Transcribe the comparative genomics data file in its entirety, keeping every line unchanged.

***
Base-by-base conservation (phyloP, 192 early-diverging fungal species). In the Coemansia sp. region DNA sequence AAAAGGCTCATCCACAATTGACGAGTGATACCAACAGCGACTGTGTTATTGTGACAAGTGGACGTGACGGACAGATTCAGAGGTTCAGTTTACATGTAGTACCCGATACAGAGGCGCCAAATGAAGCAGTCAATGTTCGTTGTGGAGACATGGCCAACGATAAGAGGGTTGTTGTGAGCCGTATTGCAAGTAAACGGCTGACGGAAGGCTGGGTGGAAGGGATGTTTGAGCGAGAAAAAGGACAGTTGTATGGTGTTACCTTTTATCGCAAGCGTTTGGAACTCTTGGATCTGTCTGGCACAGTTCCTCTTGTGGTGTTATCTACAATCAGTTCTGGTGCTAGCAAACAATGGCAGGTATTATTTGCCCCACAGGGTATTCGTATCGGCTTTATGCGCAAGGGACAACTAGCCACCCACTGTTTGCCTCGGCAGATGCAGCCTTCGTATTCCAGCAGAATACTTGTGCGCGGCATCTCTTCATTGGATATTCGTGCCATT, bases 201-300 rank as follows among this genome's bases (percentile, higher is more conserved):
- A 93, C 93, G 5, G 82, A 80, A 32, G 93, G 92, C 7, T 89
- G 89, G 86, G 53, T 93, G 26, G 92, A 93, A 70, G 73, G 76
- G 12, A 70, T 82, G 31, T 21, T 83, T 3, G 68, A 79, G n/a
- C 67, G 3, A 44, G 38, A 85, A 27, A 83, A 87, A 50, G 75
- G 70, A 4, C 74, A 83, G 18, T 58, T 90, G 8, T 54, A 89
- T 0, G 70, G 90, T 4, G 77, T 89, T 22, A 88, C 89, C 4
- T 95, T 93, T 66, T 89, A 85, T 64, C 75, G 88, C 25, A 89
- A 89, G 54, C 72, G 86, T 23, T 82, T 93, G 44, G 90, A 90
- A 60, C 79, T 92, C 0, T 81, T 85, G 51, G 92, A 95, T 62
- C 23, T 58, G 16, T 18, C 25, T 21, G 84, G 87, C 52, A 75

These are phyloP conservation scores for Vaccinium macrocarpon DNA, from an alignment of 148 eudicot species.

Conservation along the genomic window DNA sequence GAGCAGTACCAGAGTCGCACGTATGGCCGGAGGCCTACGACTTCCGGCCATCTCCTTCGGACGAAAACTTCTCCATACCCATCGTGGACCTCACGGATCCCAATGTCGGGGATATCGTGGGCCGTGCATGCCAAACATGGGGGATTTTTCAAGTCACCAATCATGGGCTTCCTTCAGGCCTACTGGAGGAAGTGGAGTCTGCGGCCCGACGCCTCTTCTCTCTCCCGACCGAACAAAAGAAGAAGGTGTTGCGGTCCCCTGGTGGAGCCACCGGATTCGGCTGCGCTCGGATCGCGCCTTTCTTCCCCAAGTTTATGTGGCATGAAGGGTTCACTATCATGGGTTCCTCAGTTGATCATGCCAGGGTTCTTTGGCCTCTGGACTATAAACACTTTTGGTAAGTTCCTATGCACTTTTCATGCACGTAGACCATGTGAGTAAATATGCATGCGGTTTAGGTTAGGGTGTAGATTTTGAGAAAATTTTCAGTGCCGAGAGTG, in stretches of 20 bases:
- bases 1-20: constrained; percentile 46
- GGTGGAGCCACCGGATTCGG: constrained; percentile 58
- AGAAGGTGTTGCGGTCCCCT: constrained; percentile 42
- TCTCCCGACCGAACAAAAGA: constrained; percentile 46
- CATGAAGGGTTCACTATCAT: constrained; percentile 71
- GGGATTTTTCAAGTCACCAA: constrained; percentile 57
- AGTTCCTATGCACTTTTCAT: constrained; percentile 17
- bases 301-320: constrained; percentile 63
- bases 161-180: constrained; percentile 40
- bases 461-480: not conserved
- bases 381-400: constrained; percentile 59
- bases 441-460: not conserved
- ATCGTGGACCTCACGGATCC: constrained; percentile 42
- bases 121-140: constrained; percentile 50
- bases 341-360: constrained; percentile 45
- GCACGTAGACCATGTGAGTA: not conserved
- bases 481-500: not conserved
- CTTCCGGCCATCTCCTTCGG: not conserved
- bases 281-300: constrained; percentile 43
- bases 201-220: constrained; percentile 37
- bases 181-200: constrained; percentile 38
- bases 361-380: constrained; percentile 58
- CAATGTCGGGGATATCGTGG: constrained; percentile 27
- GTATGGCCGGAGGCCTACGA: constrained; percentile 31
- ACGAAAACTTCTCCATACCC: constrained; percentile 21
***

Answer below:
Base-by-base conservation (phyloP, 192 early-diverging fungal species). In the Coemansia sp. region DNA sequence AAAAGGCTCATCCACAATTGACGAGTGATACCAACAGCGACTGTGTTATTGTGACAAGTGGACGTGACGGACAGATTCAGAGGTTCAGTTTACATGTAGTACCCGATACAGAGGCGCCAAATGAAGCAGTCAATGTTCGTTGTGGAGACATGGCCAACGATAAGAGGGTTGTTGTGAGCCGTATTGCAAGTAAACGGCTGACGGAAGGCTGGGTGGAAGGGATGTTTGAGCGAGAAAAAGGACAGTTGTATGGTGTTACCTTTTATCGCAAGCGTTTGGAACTCTTGGATCTGTCTGGCACAGTTCCTCTTGTGGTGTTATCTACAATCAGTTCTGGTGCTAGCAAACAATGGCAGGTATTATTTGCCCCACAGGGTATTCGTATCGGCTTTATGCGCAAGGGACAACTAGCCACCCACTGTTTGCCTCGGCAGATGCAGCCTTCGTATTCCAGCAGAATACTTGTGCGCGGCATCTCTTCATTGGATATTCGTGCCATT, bases 201-300 rank as follows among this genome's bases (percentile, higher is more conserved):
- A 93, C 93, G 5, G 82, A 80, A 32, G 93, G 92, C 7, T 89
- G 89, G 86, G 53, T 93, G 26, G 92, A 93, A 70, G 73, G 76
- G 12, A 70, T 82, G 31, T 21, T 83, T 3, G 68, A 79, G n/a
- C 67, G 3, A 44, G 38, A 85, A 27, A 83, A 87, A 50, G 75
- G 70, A 4, C 74, A 83, G 18, T 58, T 90, G 8, T 54, A 89
- T 0, G 70, G 90, T 4, G 77, T 89, T 22, A 88, C 89, C 4
- T 95, T 93, T 66, T 89, A 85, T 64, C 75, G 88, C 25, A 89
- A 89, G 54, C 72, G 86, T 23, T 82, T 93, G 44, G 90, A 90
- A 60, C 79, T 92, C 0, T 81, T 85, G 51, G 92, A 95, T 62
- C 23, T 58, G 16, T 18, C 25, T 21, G 84, G 87, C 52, A 75

These are phyloP conservation scores for Vaccinium macrocarpon DNA, from an alignment of 148 eudicot species.

Conservation along the genomic window DNA sequence GAGCAGTACCAGAGTCGCACGTATGGCCGGAGGCCTACGACTTCCGGCCATCTCCTTCGGACGAAAACTTCTCCATACCCATCGTGGACCTCACGGATCCCAATGTCGGGGATATCGTGGGCCGTGCATGCCAAACATGGGGGATTTTTCAAGTCACCAATCATGGGCTTCCTTCAGGCCTACTGGAGGAAGTGGAGTCTGCGGCCCGACGCCTCTTCTCTCTCCCGACCGAACAAAAGAAGAAGGTGTTGCGGTCCCCTGGTGGAGCCACCGGATTCGGCTGCGCTCGGATCGCGCCTTTCTTCCCCAAGTTTATGTGGCATGAAGGGTTCACTATCATGGGTTCCTCAGTTGATCATGCCAGGGTTCTTTGGCCTCTGGACTATAAACACTTTTGGTAAGTTCCTATGCACTTTTCATGCACGTAGACCATGTGAGTAAATATGCATGCGGTTTAGGTTAGGGTGTAGATTTTGAGAAAATTTTCAGTGCCGAGAGTG, in stretches of 20 bases:
- bases 1-20: constrained; percentile 46
- GGTGGAGCCACCGGATTCGG: constrained; percentile 58
- AGAAGGTGTTGCGGTCCCCT: constrained; percentile 42
- TCTCCCGACCGAACAAAAGA: constrained; percentile 46
- CATGAAGGGTTCACTATCAT: constrained; percentile 71
- GGGATTTTTCAAGTCACCAA: constrained; percentile 57
- AGTTCCTATGCACTTTTCAT: constrained; percentile 17
- bases 301-320: constrained; percentile 63
- bases 161-180: constrained; percentile 40
- bases 461-480: not conserved
- bases 381-400: constrained; percentile 59
- bases 441-460: not conserved
- ATCGTGGACCTCACGGATCC: constrained; percentile 42
- bases 121-140: constrained; percentile 50
- bases 341-360: constrained; percentile 45
- GCACGTAGACCATGTGAGTA: not conserved
- bases 481-500: not conserved
- CTTCCGGCCATCTCCTTCGG: not conserved
- bases 281-300: constrained; percentile 43
- bases 201-220: constrained; percentile 37
- bases 181-200: constrained; percentile 38
- bases 361-380: constrained; percentile 58
- CAATGTCGGGGATATCGTGG: constrained; percentile 27
- GTATGGCCGGAGGCCTACGA: constrained; percentile 31
- ACGAAAACTTCTCCATACCC: constrained; percentile 21